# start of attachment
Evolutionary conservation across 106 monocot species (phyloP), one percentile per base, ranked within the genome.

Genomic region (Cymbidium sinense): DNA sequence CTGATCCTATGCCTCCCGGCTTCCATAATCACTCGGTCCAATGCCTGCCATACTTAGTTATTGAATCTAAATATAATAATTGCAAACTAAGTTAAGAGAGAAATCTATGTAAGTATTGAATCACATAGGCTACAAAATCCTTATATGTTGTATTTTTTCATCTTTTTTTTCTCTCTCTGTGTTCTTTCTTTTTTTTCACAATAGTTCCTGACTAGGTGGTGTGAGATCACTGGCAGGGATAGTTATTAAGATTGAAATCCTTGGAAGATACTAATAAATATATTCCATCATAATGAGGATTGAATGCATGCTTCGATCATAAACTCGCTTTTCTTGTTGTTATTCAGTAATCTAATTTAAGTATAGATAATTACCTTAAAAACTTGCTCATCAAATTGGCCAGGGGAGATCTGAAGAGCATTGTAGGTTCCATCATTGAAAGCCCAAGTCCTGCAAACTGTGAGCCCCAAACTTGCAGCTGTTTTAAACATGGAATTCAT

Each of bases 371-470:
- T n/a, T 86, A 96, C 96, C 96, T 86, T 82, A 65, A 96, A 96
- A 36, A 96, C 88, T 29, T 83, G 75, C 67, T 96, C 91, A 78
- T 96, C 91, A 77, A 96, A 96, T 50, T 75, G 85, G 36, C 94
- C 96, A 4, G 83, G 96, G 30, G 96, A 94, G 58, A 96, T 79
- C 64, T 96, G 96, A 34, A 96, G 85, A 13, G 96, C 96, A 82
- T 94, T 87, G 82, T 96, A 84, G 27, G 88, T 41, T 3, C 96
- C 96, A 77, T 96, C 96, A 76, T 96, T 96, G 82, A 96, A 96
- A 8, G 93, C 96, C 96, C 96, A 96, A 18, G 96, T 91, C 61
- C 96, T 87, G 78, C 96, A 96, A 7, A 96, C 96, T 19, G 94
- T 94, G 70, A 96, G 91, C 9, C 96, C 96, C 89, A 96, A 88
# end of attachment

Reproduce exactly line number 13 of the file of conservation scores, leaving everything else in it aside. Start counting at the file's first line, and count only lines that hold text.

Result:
- T 94, G 70, A 96, G 91, C 9, C 96, C 96, C 89, A 96, A 88